I will be applying to law school this fall and wonder if you have any advice to offer about the admissions process. I have a 3.5 GPA and a 160 LSAT. I would like to apply to an out-of-state school, but the higher tuition would mean I will need some kind of financial assistance in order to help offset the costs. I am willing to take out loans as long as there is a good job waiting at the end.
What do you suggest I consider when applying?
Signed: Future lawyer
Dear Future Lawyer:
Unlike medical school graduates who will always find a job after graduation no matter where they go to school, law students will discover that good-paying jobs are hard to come by unless they attend a top school with a stellar reputation. I should add here that in recent years, due to the recession, even Harvard has experienced a decline in the number of law firm recruiters on campus.
So let's be optimistic and assume you are admitted to a top law school. The big question now is how much are you willing to go into debt? Law students typically graduate owing tens of thousand dollars in student loans. It is not uncommon to find a graduate owing $150,000 or more.
The average debt total of a 2014 graduate of University of Chicago graduate is $144,000, according to U.S. News and World Report. This is typical for many good law schools, and not just the elite ones. Of course, U of C grads can look forward to $100,000-plus starting salaries to pay off their loans. At Valparaiso University Law School in Indiana, the average debt of its 2014 graduates was $132,000.
You are correct in thinking that one of your first considerations should be whether or not the debt you are assuming is worth it. If you believe that the job prospects from a top law school out-of-state are better after you graduate, then I would concentrate on applying to those. It might be wise to add a good in-state prospect as well and always make sure that you apply to a safety school where you are certain of being admitted.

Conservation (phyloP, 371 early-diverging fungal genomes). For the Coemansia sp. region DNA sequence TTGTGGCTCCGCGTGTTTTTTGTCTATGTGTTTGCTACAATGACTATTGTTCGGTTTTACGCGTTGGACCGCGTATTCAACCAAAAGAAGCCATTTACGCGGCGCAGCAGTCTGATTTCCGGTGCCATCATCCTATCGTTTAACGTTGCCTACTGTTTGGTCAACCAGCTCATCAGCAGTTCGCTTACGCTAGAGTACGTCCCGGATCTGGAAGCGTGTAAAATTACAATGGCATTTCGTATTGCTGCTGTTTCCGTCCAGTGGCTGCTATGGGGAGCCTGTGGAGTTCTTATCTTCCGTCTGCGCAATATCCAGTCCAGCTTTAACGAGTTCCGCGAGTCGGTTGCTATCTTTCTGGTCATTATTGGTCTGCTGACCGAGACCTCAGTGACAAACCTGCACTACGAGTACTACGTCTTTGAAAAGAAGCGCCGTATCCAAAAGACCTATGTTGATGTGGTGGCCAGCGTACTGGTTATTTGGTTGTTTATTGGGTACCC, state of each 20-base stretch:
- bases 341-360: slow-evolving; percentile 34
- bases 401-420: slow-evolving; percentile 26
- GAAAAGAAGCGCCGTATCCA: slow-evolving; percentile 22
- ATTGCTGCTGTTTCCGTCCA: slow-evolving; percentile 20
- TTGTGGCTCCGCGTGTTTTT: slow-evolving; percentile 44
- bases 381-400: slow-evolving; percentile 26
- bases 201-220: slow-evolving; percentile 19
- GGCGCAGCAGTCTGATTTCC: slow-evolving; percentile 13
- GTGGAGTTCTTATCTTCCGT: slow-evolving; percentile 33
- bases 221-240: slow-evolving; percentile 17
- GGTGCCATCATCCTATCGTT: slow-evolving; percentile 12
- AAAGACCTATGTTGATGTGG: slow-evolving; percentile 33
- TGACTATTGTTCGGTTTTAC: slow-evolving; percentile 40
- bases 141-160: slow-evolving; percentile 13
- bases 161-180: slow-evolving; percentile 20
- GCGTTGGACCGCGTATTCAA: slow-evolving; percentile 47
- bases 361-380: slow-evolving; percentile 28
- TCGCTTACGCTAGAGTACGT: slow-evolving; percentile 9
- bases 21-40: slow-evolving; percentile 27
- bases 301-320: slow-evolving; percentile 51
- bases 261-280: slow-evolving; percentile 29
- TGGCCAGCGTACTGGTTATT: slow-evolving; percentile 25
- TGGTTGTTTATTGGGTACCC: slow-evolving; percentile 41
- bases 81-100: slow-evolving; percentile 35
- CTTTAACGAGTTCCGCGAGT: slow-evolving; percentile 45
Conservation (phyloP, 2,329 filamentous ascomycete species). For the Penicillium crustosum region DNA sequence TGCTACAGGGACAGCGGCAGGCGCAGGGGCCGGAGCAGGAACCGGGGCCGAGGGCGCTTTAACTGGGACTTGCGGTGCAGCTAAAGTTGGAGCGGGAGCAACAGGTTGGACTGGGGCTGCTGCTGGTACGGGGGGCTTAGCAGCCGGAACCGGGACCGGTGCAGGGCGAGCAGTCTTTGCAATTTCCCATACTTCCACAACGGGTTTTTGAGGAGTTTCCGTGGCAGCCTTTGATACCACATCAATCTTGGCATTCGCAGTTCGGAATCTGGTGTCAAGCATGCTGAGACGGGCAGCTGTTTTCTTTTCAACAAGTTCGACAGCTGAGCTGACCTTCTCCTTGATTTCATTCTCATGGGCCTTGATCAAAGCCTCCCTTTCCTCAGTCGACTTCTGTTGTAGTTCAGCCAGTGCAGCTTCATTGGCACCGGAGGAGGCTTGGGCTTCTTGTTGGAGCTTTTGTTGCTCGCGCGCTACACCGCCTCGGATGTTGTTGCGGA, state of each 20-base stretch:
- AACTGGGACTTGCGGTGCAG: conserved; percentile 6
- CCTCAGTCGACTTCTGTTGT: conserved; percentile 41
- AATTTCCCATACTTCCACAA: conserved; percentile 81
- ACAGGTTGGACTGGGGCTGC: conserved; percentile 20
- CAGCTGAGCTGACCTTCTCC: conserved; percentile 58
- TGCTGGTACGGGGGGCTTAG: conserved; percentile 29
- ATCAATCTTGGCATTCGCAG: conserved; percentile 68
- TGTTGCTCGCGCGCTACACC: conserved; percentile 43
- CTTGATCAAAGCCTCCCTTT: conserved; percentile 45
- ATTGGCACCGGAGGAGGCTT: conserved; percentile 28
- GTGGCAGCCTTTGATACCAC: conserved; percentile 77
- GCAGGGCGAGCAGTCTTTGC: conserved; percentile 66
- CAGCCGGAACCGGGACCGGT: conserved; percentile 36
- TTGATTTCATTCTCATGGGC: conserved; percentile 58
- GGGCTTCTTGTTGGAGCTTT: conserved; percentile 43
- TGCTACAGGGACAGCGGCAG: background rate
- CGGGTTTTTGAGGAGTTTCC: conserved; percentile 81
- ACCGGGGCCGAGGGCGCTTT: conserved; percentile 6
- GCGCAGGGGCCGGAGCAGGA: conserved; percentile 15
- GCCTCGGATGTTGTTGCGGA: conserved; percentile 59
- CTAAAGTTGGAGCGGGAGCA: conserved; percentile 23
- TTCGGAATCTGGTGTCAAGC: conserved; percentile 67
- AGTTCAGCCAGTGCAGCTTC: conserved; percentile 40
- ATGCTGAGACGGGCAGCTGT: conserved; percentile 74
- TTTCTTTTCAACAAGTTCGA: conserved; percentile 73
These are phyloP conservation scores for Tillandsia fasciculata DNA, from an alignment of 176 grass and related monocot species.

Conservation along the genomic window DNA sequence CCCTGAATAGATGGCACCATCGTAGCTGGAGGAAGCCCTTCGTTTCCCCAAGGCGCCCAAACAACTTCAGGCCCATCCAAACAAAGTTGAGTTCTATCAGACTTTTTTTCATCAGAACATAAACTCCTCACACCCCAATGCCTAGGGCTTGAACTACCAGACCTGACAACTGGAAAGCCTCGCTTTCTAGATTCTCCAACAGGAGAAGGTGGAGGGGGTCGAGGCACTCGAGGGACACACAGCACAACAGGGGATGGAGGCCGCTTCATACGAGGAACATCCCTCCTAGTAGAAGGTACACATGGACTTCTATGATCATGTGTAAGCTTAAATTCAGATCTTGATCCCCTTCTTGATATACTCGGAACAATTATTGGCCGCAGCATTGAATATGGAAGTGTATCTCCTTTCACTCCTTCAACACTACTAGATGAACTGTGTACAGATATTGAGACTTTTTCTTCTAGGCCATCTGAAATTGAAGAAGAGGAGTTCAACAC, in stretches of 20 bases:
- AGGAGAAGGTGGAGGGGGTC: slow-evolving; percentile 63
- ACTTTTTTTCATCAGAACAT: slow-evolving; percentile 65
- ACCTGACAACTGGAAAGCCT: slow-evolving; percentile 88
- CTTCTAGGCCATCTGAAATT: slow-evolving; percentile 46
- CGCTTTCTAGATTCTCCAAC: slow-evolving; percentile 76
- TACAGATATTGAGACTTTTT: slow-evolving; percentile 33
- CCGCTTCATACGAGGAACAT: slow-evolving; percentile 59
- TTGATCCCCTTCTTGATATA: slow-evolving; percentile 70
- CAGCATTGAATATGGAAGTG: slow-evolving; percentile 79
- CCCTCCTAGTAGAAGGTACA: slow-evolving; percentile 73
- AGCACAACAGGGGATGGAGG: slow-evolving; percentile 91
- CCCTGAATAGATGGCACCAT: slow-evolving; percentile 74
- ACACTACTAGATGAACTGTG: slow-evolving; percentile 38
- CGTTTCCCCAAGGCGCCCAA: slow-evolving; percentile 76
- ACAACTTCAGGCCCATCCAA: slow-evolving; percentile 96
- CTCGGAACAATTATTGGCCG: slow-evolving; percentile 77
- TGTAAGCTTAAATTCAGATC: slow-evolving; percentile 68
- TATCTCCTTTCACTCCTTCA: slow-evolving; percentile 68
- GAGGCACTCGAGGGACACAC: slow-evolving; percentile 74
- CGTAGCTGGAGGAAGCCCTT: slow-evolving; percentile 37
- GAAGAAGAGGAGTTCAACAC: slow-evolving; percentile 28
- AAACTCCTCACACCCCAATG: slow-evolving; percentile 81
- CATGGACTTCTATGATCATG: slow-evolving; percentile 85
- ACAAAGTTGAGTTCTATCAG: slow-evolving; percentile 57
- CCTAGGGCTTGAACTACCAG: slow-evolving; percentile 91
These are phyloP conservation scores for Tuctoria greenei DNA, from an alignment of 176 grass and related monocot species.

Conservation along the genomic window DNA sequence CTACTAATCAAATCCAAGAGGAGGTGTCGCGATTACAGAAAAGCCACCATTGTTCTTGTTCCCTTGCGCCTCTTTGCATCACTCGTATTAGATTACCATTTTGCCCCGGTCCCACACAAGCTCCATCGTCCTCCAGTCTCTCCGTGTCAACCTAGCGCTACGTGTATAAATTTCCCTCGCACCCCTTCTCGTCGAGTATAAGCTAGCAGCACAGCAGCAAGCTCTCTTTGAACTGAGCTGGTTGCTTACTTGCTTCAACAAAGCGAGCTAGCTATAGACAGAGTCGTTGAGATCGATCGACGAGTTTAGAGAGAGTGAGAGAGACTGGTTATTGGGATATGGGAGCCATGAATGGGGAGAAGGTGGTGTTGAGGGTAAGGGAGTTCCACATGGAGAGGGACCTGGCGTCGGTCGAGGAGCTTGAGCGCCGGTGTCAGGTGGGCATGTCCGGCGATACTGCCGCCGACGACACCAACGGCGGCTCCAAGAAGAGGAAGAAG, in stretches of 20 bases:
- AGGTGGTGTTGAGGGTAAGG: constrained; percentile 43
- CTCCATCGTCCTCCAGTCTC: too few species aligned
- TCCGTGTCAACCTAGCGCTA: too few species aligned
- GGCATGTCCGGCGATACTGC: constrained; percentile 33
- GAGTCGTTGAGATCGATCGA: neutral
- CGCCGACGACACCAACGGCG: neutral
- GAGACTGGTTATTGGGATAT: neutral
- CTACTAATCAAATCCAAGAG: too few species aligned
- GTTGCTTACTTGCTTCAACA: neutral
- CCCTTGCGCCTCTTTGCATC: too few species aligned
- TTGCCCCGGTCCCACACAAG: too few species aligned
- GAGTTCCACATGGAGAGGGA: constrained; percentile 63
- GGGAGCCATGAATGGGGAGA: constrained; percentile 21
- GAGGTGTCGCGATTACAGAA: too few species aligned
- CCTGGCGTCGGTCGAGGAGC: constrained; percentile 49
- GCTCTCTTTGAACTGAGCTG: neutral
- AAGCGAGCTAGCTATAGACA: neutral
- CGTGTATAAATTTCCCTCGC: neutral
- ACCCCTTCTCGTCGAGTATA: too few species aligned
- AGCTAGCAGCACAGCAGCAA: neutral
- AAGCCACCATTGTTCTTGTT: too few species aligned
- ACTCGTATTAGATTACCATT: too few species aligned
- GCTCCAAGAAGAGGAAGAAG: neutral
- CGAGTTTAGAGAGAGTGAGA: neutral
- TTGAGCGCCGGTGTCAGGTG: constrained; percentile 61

Even if you are offered a large grant, there are pitfalls to consider. U.S. News and World Report found that some lower-tier law schools offer substantial scholarships and grants to attract top students in order to boost their rankings. The catch is that students have to maintain a high GPA to renew their financial package. Law schools typically grade on a curve and are stingy when it comes to dealing out A's and B's. Many students found they couldn't achieve a high enough GPA and lost their grants. Weaker job prospects and lower salaries are another risk you face coming from a lower-ranked law school.
Research each school thoroughly so that you get a sense of their graduate placement success. If a law school has a good track record of placing students in internships during their law studies those students will have a leg up when they graduate. If you can get a law office internship while attending school it will benefit your job prospects. On-the-job experience resonates with recruiters.